The stock market crash has caused a number of high-quality businesses to trade at cheap prices. The past performance of the stock market suggests that they offer long-term recovery potential. Over time, this may mean that they significantly outperform other mainstream assets.
As such, now could be the right time to build a diverse portfolio of cheap shares. They could boost your financial prospects and help to bring your retirement date a step closer.
High-quality companies trading at cheap prices
While some shares are deservedly cheap after the market crash, others appear to be undervalued. For example, some companies with sound balance sheets and significant competitive advantages are trading at exceptionally low prices because of weak investor sentiment towards their sector.
Although they may face uncertain operating conditions and weak financial prospects in the short run, over the long term they have the potential to deliver improving profitability. Therefore, now could be an excellent opportunity to buy such companies while they appear to offer wide margins of safety. They could produce impressive capital returns that boosts the performance of your portfolio.
Recovery potential after a market crash
While some share prices have rebounded after the market crash, others continue to trade significantly down year-to-date. History suggests that, over time, the prospects for the wider stock market are relatively positive. After all, the stock market has always produced new record highs after its downturns. In doing so, the share prices of most companies have often made strong gains that produce high capital returns for investors.
Therefore, buying stocks today for their long-term turnaround potential could be a sound move. Risks such as Brexit, the United States election and coronavirus may hold back global stock prices in the short run. But the track record of equity markets suggests that the long-term prospects for stock prices is likely to very positive.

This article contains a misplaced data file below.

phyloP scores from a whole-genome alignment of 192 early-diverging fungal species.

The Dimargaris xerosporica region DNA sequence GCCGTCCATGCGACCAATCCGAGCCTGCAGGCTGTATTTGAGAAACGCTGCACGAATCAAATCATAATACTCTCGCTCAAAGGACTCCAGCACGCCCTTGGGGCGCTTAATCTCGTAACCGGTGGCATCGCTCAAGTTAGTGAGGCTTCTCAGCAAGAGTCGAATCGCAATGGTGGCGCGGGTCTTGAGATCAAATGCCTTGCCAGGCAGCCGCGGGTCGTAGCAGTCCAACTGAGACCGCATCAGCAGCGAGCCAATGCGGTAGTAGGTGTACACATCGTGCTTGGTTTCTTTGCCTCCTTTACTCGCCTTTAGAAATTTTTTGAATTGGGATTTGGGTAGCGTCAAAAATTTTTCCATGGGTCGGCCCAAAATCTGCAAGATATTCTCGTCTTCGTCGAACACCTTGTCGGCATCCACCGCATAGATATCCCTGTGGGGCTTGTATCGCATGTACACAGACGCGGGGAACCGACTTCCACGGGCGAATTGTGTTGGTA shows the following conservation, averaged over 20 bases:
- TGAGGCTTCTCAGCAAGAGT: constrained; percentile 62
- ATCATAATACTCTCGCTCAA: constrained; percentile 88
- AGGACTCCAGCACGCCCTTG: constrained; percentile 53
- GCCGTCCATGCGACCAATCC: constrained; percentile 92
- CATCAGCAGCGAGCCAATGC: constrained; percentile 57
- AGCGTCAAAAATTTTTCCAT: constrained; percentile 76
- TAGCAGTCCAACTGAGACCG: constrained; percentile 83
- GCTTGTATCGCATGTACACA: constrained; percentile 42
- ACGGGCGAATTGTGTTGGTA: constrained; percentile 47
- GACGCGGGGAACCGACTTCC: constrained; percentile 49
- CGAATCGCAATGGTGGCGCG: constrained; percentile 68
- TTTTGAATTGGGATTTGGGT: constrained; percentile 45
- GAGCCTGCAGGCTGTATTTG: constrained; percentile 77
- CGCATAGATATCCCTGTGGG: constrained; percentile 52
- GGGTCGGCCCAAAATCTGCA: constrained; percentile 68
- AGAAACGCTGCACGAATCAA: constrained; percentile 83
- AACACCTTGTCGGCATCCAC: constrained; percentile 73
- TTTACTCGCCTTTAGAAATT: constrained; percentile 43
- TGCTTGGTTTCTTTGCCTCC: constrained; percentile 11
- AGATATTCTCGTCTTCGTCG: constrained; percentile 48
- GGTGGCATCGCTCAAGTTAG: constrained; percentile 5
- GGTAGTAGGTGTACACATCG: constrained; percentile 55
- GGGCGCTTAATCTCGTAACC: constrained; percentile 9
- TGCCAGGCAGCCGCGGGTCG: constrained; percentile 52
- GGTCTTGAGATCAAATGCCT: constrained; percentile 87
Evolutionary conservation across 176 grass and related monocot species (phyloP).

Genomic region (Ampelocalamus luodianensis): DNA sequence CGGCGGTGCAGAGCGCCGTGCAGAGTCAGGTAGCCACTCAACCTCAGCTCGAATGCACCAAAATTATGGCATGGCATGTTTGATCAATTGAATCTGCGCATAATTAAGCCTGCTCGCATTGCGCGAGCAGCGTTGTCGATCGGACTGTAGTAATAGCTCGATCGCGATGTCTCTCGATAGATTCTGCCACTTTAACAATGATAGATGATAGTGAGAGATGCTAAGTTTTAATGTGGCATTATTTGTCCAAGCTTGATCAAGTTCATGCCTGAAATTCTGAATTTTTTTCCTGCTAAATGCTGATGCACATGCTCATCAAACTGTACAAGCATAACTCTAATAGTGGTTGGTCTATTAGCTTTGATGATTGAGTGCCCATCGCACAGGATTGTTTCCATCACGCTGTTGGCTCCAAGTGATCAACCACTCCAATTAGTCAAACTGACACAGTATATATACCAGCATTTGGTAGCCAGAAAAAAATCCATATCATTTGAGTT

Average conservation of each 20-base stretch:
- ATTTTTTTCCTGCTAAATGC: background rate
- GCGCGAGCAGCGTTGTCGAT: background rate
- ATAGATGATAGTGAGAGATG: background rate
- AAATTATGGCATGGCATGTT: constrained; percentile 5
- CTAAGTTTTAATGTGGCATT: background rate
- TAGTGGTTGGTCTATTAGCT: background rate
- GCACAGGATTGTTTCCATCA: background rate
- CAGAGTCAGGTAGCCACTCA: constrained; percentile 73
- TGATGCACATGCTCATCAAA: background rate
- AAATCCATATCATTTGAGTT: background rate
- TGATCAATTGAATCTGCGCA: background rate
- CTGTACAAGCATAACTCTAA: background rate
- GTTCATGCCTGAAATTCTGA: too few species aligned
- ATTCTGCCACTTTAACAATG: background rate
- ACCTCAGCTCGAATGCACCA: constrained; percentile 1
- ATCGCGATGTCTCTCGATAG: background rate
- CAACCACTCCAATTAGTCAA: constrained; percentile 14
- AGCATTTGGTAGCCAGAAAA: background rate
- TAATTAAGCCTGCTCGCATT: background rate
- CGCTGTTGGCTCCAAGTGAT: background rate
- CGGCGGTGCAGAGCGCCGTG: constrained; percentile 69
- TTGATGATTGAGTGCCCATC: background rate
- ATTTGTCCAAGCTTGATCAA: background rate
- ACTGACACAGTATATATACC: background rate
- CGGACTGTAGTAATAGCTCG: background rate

Relative return potential
While the market crash has caused paper losses for many investors this year, the long-term return prospects from shares are higher than other mainstream assets. For example, low interest rates mean that cash and bonds may struggle to offer impressive returns once inflation has been taken into account.
Meanwhile, property investing may offer less scope to obtain undervalued assets due to price rises in the global property market over the past decade. Therefore, on a relative basis, shares appear to offer a more favourable risk/reward investing opportunity.
Of course, shares may not necessarily produce impressive returns in the short run due to the ongoing threat of a second market crash. However, over the long run they have the potential to generate surprisingly high capital returns – especially for those investors who buy and hold high-quality businesses while they are trading at cheap prices.